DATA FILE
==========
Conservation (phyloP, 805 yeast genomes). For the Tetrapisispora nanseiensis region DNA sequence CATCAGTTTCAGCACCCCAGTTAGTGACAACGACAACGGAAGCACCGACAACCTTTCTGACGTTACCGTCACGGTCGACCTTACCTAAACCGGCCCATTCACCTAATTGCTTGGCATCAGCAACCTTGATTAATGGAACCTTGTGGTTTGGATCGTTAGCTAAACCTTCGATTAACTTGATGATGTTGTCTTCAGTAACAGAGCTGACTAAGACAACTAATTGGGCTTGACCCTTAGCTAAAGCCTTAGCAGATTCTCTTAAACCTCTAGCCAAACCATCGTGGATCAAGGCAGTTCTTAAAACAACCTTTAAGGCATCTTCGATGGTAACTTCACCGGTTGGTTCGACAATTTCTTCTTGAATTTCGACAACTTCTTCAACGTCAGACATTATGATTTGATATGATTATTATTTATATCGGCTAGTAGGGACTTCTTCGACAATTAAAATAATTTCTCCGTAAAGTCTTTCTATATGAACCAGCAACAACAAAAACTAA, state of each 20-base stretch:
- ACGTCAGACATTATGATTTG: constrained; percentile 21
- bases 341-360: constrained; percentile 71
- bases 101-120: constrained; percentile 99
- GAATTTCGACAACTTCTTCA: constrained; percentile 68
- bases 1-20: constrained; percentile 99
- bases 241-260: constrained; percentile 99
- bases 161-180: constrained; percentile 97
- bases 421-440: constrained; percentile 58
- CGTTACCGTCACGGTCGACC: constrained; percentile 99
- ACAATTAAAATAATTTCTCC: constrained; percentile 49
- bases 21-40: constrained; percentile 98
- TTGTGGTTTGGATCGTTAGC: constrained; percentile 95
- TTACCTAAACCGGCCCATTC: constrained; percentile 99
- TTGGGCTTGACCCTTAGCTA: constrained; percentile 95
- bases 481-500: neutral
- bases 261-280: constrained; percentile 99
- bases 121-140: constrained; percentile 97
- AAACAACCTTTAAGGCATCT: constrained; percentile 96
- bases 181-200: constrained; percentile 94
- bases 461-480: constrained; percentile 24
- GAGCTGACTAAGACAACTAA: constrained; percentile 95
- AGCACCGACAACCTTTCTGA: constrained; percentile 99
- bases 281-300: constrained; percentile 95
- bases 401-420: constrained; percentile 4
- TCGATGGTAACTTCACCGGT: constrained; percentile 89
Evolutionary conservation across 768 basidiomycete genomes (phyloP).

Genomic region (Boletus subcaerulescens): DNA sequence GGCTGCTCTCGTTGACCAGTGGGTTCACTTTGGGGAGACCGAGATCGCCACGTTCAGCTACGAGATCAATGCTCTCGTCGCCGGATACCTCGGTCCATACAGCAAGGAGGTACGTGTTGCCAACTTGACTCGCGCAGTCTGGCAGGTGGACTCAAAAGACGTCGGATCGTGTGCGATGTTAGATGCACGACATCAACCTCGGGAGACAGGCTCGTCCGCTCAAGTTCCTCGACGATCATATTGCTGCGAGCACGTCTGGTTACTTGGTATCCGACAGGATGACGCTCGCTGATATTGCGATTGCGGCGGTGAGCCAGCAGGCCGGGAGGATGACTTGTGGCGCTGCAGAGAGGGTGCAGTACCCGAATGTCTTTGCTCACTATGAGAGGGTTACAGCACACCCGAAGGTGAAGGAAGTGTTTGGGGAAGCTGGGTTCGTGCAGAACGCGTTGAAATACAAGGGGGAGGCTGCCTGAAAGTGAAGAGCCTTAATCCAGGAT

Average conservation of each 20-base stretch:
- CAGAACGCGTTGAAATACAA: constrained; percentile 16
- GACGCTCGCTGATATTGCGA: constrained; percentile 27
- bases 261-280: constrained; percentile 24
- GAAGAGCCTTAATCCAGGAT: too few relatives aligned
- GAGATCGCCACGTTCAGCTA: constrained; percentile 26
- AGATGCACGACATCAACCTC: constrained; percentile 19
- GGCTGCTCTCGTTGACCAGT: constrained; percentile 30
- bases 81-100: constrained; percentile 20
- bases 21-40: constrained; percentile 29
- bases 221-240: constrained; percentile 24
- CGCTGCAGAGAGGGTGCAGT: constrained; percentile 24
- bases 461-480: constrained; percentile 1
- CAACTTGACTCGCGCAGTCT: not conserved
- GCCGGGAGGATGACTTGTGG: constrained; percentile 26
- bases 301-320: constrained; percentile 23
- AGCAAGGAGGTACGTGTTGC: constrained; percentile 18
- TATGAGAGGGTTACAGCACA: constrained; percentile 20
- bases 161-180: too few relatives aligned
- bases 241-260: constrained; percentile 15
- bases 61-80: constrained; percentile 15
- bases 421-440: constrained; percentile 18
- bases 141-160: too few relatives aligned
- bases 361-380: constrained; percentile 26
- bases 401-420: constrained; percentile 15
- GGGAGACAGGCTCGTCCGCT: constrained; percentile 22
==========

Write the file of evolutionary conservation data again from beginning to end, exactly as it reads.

Conservation (phyloP, 805 yeast genomes). For the Tetrapisispora nanseiensis region DNA sequence CATCAGTTTCAGCACCCCAGTTAGTGACAACGACAACGGAAGCACCGACAACCTTTCTGACGTTACCGTCACGGTCGACCTTACCTAAACCGGCCCATTCACCTAATTGCTTGGCATCAGCAACCTTGATTAATGGAACCTTGTGGTTTGGATCGTTAGCTAAACCTTCGATTAACTTGATGATGTTGTCTTCAGTAACAGAGCTGACTAAGACAACTAATTGGGCTTGACCCTTAGCTAAAGCCTTAGCAGATTCTCTTAAACCTCTAGCCAAACCATCGTGGATCAAGGCAGTTCTTAAAACAACCTTTAAGGCATCTTCGATGGTAACTTCACCGGTTGGTTCGACAATTTCTTCTTGAATTTCGACAACTTCTTCAACGTCAGACATTATGATTTGATATGATTATTATTTATATCGGCTAGTAGGGACTTCTTCGACAATTAAAATAATTTCTCCGTAAAGTCTTTCTATATGAACCAGCAACAACAAAAACTAA, state of each 20-base stretch:
- ACGTCAGACATTATGATTTG: constrained; percentile 21
- bases 341-360: constrained; percentile 71
- bases 101-120: constrained; percentile 99
- GAATTTCGACAACTTCTTCA: constrained; percentile 68
- bases 1-20: constrained; percentile 99
- bases 241-260: constrained; percentile 99
- bases 161-180: constrained; percentile 97
- bases 421-440: constrained; percentile 58
- CGTTACCGTCACGGTCGACC: constrained; percentile 99
- ACAATTAAAATAATTTCTCC: constrained; percentile 49
- bases 21-40: constrained; percentile 98
- TTGTGGTTTGGATCGTTAGC: constrained; percentile 95
- TTACCTAAACCGGCCCATTC: constrained; percentile 99
- TTGGGCTTGACCCTTAGCTA: constrained; percentile 95
- bases 481-500: neutral
- bases 261-280: constrained; percentile 99
- bases 121-140: constrained; percentile 97
- AAACAACCTTTAAGGCATCT: constrained; percentile 96
- bases 181-200: constrained; percentile 94
- bases 461-480: constrained; percentile 24
- GAGCTGACTAAGACAACTAA: constrained; percentile 95
- AGCACCGACAACCTTTCTGA: constrained; percentile 99
- bases 281-300: constrained; percentile 95
- bases 401-420: constrained; percentile 4
- TCGATGGTAACTTCACCGGT: constrained; percentile 89
Evolutionary conservation across 768 basidiomycete genomes (phyloP).

Genomic region (Boletus subcaerulescens): DNA sequence GGCTGCTCTCGTTGACCAGTGGGTTCACTTTGGGGAGACCGAGATCGCCACGTTCAGCTACGAGATCAATGCTCTCGTCGCCGGATACCTCGGTCCATACAGCAAGGAGGTACGTGTTGCCAACTTGACTCGCGCAGTCTGGCAGGTGGACTCAAAAGACGTCGGATCGTGTGCGATGTTAGATGCACGACATCAACCTCGGGAGACAGGCTCGTCCGCTCAAGTTCCTCGACGATCATATTGCTGCGAGCACGTCTGGTTACTTGGTATCCGACAGGATGACGCTCGCTGATATTGCGATTGCGGCGGTGAGCCAGCAGGCCGGGAGGATGACTTGTGGCGCTGCAGAGAGGGTGCAGTACCCGAATGTCTTTGCTCACTATGAGAGGGTTACAGCACACCCGAAGGTGAAGGAAGTGTTTGGGGAAGCTGGGTTCGTGCAGAACGCGTTGAAATACAAGGGGGAGGCTGCCTGAAAGTGAAGAGCCTTAATCCAGGAT

Average conservation of each 20-base stretch:
- CAGAACGCGTTGAAATACAA: constrained; percentile 16
- GACGCTCGCTGATATTGCGA: constrained; percentile 27
- bases 261-280: constrained; percentile 24
- GAAGAGCCTTAATCCAGGAT: too few relatives aligned
- GAGATCGCCACGTTCAGCTA: constrained; percentile 26
- AGATGCACGACATCAACCTC: constrained; percentile 19
- GGCTGCTCTCGTTGACCAGT: constrained; percentile 30
- bases 81-100: constrained; percentile 20
- bases 21-40: constrained; percentile 29
- bases 221-240: constrained; percentile 24
- CGCTGCAGAGAGGGTGCAGT: constrained; percentile 24
- bases 461-480: constrained; percentile 1
- CAACTTGACTCGCGCAGTCT: not conserved
- GCCGGGAGGATGACTTGTGG: constrained; percentile 26
- bases 301-320: constrained; percentile 23
- AGCAAGGAGGTACGTGTTGC: constrained; percentile 18
- TATGAGAGGGTTACAGCACA: constrained; percentile 20
- bases 161-180: too few relatives aligned
- bases 241-260: constrained; percentile 15
- bases 61-80: constrained; percentile 15
- bases 421-440: constrained; percentile 18
- bases 141-160: too few relatives aligned
- bases 361-380: constrained; percentile 26
- bases 401-420: constrained; percentile 15
- GGGAGACAGGCTCGTCCGCT: constrained; percentile 22